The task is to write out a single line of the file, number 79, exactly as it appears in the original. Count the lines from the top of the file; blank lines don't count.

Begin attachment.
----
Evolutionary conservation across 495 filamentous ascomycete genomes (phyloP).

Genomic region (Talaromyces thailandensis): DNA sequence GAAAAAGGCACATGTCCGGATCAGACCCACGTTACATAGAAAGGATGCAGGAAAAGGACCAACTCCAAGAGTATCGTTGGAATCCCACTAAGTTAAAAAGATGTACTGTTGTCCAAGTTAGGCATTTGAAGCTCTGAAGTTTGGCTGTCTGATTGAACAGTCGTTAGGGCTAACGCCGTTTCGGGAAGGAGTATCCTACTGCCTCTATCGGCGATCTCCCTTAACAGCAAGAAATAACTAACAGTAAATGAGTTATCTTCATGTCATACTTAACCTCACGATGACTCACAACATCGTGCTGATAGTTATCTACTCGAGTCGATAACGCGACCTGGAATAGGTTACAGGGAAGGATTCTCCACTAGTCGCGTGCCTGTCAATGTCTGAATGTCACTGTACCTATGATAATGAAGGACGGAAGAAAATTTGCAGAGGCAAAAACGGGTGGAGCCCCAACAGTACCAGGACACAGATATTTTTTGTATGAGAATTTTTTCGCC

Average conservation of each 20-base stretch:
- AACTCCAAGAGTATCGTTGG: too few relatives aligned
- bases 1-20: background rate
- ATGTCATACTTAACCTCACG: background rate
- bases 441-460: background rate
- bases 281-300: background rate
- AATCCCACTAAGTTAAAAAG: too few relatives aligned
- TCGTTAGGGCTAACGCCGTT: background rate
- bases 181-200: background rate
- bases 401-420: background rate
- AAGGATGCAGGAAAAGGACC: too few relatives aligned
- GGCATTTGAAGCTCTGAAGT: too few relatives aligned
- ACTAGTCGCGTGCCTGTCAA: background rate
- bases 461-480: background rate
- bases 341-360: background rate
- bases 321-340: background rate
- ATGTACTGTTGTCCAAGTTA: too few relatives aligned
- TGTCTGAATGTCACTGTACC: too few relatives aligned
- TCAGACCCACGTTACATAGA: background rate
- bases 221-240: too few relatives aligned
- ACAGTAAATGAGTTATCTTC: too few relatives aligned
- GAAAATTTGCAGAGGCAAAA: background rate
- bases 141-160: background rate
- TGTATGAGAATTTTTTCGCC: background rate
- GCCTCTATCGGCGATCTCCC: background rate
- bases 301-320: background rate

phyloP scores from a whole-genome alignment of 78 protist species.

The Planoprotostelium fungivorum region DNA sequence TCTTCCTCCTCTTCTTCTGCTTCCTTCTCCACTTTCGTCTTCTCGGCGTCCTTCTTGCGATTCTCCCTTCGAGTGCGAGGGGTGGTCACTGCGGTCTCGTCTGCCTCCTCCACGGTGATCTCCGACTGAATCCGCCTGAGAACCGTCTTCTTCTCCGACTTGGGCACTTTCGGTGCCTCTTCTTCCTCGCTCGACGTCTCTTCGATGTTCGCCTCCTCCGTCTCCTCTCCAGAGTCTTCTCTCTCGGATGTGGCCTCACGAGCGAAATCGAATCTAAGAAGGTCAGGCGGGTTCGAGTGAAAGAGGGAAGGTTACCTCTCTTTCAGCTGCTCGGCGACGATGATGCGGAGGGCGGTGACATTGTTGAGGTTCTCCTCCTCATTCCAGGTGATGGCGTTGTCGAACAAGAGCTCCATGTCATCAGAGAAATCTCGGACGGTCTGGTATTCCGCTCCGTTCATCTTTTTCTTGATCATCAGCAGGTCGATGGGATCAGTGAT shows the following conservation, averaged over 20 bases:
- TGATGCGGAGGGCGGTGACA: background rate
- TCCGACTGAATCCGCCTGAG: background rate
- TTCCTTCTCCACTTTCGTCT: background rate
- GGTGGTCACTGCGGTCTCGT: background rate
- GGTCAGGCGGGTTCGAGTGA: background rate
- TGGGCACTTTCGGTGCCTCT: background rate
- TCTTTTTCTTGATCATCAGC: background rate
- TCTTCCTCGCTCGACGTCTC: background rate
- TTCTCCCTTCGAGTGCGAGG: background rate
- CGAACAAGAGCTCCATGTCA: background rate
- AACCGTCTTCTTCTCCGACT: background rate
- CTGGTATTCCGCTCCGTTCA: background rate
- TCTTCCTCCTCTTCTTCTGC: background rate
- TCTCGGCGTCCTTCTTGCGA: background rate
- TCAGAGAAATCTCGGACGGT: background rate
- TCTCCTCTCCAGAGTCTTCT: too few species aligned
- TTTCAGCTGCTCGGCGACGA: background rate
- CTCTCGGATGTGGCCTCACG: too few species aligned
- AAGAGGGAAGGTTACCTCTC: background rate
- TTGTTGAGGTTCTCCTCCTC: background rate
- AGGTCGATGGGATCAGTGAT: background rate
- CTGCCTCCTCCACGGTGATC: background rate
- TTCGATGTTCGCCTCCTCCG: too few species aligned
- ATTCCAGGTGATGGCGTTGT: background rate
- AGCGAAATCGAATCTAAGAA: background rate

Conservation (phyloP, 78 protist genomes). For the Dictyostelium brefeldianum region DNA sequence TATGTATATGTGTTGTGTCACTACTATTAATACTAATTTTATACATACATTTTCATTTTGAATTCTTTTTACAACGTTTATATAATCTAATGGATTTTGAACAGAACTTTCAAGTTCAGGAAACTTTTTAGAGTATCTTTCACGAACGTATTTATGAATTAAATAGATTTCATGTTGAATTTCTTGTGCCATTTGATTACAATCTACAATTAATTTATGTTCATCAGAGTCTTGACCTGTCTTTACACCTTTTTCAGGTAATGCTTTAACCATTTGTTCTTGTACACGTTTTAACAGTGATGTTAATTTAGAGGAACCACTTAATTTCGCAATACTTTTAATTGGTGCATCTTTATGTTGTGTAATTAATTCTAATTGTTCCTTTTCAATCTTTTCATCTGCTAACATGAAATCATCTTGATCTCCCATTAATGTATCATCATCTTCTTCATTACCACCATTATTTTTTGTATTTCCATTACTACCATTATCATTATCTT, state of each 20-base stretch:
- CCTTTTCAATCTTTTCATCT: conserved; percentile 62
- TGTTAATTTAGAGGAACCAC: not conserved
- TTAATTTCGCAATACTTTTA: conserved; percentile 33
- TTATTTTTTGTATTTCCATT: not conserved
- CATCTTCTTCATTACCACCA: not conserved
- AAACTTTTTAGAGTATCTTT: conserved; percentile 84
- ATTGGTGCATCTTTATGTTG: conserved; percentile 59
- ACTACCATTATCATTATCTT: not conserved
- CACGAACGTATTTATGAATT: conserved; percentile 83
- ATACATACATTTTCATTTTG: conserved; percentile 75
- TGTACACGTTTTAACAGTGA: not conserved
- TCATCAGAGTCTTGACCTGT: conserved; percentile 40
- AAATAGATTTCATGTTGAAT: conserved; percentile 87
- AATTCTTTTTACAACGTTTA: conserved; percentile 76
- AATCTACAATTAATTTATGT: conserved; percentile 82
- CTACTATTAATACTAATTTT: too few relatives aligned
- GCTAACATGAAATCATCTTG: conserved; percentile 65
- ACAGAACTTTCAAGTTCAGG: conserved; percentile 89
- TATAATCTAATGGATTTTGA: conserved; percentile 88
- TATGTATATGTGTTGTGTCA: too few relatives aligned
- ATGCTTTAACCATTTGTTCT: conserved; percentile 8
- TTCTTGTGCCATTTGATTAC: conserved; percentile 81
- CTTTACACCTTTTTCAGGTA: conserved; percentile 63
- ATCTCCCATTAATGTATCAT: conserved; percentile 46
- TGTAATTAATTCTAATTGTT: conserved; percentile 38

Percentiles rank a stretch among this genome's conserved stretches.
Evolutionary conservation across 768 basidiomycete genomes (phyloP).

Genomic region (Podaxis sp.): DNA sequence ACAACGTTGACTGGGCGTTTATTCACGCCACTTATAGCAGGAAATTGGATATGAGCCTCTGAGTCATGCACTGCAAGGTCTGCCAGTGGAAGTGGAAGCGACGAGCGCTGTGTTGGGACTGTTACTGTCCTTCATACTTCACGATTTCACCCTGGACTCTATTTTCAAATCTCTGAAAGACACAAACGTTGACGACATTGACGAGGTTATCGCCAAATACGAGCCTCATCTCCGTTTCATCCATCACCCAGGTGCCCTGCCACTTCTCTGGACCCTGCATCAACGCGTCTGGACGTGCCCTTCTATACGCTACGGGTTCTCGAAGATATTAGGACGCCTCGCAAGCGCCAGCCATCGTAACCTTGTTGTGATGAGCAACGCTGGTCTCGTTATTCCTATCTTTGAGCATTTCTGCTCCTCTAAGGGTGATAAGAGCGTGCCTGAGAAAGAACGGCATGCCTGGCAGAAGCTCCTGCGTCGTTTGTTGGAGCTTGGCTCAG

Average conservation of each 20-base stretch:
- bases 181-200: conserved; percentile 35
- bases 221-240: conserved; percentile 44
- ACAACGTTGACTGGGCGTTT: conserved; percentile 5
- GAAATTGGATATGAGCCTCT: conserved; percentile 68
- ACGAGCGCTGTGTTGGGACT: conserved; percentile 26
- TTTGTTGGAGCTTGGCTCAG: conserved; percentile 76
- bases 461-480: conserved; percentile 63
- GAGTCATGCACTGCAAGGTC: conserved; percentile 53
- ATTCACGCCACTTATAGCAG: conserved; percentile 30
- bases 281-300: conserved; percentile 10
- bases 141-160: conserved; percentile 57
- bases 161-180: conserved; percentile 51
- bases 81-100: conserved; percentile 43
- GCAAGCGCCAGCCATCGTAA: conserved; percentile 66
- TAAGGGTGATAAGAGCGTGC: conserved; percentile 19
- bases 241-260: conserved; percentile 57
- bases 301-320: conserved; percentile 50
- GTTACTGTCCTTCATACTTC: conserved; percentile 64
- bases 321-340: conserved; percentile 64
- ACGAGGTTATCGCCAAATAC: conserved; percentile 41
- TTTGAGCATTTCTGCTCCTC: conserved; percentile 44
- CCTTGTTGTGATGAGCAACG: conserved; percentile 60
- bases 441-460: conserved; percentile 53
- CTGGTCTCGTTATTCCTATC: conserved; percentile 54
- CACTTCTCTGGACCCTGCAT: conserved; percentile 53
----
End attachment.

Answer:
- CTTTACACCTTTTTCAGGTA: conserved; percentile 63